Poor Severine gets the shit end of the stick in this one, barely introduced before she and Bond have sex and she's murdered by Silva—and, yes, the whole thing makes me see red.
But this movie isn't about Bond's romantic/sexual dalliances; it's about his mother/son dynamic with M more than anything else. How refreshing it is to see the focus placed on a platonic, almost familial relationship for a change.
And then there's Moneypenny, who's given the same space as any other male agent, and has only a bit of tension (but NO consummation) with our hero.
6. On Her Majesty's Secret Service
The Bond: Lazenby
The Bond Girl: Tracy, a mobster's daughter
There's more than a bit of grossness with her father offering her to Bond like some fatted calf, telling him she “needs a man to overpower her”, but—SURPRISE!—Bond rejects that oh-so-tempting offer and goes on to actually date her before falling in love and proposing marriage.
Tracy's allowed to be complicated and messy; the first time she meets Bond is when he rescues her from a suicide attempt. She's also one of the more badass Bond girls, capable of defending herself against Blofeld and saving Bond's bacon several times. Her death in the last minute of the film, just after wedding Bond, is awful and angering, yes, but she still remains one of my absolute favorite Bond girls.
7. A View to a Kill
The Bond: Moore
The Bond Girl(s): May Day, assassin and henchwoman | Stacey Sutton, granddaughter of an oil tycoon
You'd think you couldn't top a Christopher Walken-shaped baddie, but NO! The real star of this picture is Grace Jones's May Day, who has Hulk-like strength, kills a dozen men without breaking a sweat, and looks runway ready at every moment.
And, when she realizes she's been betrayed by her boss/boyfriend, she promptly switches sides and helps Bond save the day—pulling the heroic, self-sacrifice card by blowing herself up with a giant bomb and a grin on her face.
What a gal.
The Bond: Craig
The Bond Girl(s): Lucia, widow of a Spectre agent | Dr. Madeleine Swann, psychologist and daughter of an assassin
Madeleine is smart and knows Bond and his ilk are bad news—she doesn't fall into his arms the moment they meet. I don't entirely buy the movie's message that she's Bond's perfect match since she's the daughter of an assassin—especially not when they also slip in an angsty Vesper moment—and it's unfortunate that they reduce Madeleine to a damsel in need of rescue in the climax. But, she's still sharp, capable, and knows her own mind.
Plus, it was nice to see a Bond girl closer to our hero's actual age in Lucia, who also gets to live following their assignation.
9. For Your Eyes Only
The Bond: Moore
The Bond Girl: Melina, daughter of marine archaeologists
I genuinely can't stand Moore's Bond, who's the smarmiest bloke to ever smarm, but the supporting cast in this are all great. And Bond girl Melina saves Bond's life several times with her handy bow and underwater skills. She's also given the Batman backstory: she sees her parents gunned down before her, so she vows to avenge them. My kinda lady.
There's also a subplot featuring an aspiring Olympic skater who keeps trying to put the moves on Bond and he…*gasp!*…fends her off because she's so young, which is such a relief (and is also totally cribbed by an episode of Archer).
10. Casino Royale
The Bond: Craig
The Bond Girl: Solange,wife of an assassin | Vesper Lynd, accountant with the Treasury Department
I actually really love this movie, but I can't ignore that both Bond girls end up tortured and dead by the final scene. Poor Solange's body is even left on the beach like trash.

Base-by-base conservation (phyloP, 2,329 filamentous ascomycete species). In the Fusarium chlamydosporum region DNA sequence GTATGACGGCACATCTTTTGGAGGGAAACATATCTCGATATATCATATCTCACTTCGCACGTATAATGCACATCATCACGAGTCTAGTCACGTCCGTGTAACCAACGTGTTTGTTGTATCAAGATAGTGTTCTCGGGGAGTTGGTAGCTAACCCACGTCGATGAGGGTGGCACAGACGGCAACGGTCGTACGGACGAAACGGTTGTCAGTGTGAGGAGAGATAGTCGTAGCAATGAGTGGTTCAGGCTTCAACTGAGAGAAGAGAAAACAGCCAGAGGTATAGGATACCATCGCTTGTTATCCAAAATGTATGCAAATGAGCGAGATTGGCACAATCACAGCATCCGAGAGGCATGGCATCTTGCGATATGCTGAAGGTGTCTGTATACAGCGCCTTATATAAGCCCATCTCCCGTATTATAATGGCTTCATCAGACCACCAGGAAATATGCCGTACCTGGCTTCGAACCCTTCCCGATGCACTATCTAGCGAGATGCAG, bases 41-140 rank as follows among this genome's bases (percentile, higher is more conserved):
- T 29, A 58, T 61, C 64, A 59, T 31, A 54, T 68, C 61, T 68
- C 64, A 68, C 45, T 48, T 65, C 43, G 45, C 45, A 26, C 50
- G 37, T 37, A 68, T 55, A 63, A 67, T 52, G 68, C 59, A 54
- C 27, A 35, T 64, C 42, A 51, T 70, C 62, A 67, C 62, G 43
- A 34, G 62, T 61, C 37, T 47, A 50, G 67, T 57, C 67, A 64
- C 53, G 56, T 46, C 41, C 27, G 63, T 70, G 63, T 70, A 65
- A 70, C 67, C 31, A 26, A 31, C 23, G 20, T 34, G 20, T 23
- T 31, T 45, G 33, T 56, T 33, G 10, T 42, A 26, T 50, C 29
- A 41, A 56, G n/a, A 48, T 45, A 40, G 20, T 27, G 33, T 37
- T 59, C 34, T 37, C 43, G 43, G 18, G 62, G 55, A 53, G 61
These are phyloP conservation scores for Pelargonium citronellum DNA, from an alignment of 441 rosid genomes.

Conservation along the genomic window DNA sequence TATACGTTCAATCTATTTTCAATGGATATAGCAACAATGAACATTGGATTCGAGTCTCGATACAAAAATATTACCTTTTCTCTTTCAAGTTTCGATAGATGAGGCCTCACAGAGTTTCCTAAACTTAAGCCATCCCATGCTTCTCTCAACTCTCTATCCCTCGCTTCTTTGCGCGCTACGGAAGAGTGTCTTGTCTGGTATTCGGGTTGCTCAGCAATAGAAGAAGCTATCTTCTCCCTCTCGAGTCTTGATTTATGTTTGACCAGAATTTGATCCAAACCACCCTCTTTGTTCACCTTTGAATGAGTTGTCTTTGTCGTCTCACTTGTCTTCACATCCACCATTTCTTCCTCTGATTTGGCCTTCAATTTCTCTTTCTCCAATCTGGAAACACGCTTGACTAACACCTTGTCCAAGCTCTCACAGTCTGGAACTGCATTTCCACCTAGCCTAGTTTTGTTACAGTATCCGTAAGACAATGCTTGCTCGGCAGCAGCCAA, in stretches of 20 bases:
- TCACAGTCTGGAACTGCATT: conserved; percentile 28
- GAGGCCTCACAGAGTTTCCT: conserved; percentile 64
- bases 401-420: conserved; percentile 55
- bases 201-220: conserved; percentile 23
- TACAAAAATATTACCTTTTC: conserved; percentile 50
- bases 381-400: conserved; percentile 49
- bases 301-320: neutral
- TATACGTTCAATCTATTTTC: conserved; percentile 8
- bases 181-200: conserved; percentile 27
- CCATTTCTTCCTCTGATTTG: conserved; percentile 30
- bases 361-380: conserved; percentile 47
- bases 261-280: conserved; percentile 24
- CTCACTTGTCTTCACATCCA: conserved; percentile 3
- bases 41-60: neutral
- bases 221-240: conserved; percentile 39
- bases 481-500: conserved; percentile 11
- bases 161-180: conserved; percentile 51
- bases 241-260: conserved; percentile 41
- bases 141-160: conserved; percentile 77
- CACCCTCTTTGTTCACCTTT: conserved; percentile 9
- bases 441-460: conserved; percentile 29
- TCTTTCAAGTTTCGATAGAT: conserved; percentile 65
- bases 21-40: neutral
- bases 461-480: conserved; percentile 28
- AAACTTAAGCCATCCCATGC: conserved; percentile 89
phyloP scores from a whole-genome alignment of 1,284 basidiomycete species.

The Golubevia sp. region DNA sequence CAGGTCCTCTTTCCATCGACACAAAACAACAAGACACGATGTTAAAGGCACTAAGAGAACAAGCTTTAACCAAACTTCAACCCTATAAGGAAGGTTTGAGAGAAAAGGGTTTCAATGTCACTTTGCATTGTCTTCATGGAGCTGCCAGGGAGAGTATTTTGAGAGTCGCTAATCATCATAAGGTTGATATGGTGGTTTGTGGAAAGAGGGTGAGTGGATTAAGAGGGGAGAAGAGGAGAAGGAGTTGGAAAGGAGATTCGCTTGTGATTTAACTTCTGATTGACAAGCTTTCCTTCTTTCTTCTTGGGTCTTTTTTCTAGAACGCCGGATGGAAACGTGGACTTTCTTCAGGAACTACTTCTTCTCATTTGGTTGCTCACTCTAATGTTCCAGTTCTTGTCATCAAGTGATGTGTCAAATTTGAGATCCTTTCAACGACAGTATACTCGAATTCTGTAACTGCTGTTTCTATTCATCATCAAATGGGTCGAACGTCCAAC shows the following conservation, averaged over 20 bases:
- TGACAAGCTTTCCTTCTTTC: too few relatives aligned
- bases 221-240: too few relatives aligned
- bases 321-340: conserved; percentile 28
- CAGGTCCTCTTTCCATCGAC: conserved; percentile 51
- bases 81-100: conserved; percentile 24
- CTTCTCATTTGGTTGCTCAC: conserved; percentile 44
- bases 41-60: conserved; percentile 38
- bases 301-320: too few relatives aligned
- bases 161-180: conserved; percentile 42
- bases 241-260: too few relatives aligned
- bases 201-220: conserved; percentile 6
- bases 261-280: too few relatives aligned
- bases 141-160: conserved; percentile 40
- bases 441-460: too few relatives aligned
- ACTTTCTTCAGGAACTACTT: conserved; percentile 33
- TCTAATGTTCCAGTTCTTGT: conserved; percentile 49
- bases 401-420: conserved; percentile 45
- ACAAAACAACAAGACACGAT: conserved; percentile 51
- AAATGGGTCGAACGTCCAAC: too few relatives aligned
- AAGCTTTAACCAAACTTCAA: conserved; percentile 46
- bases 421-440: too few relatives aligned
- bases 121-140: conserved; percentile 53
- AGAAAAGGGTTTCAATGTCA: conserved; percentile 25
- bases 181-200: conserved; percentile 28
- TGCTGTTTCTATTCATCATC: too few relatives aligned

However, Vesper's got a sharp retort for every one of Bond's quips, she remains focused on the job—and dangers—at hand, and she's one of the first ladies to see through Bond's facade and actually have a genuine relationship with him. Her “betrayal” is totally understandable, and while her self-sacrifice is frustrating and largely unnecessary, she's still shown as a three-dimensional person rather than just another pretty face.
11. Licence to Kill
The Bond: Dalton
The Bond Girl(s): Pam, former Army pilot | Lupe, drug kingpin's moll
I could wax grandiloquent on how much I love Dalton's Bond for hours; in this outing, he's so motivated to avenge his friends that he gives up his licence to kill and goes AWOL.
He does put the moves on Lupe, but only to get intel on his enemy—and Pam proves herself a capable ally in a bar fight and frame-up mission. She's more than just a bed warmer or damsel in distress, and she has some lovely interactions with Q.
12. Dr. No
The Bond: Connery
The Bond Girl: Honey Ryder, beachcomber
In his first outing, Bond is more business than pleasure, sticking to the work at hand. When he meets Honey, he's more protective than suggestive—especially when he finds out she (somewhat justifiably) murdered the last man to do her wrong.
There are some troubling insinuations about what No's men might have done to her off-screen, but luckily nothing is explicitly shown—and she lives to see the end credits.
As you can see, not all “Bond girls” are simply on-screen objectifications. As a feminist and a fan of the world's favorite spy, I tend to look for the silver lining in the silver screen.
However, that doesn't mean that I'm going to divulge all my secrets and inevitably let Bond off the hook—because next time, I'm ranking the 12 worst James Bond films from the same perspective.
Angie Barry wrote her thesis on the socio-political commentary in zombie films. Meeting George Romero is high on her bucket list, and she has spent hours putting together her zombie apocalypse survival plan. She also writes horror and fantasy in her spare time, and watches far too much Doctor Who. Come find the angie bee at Tumblr.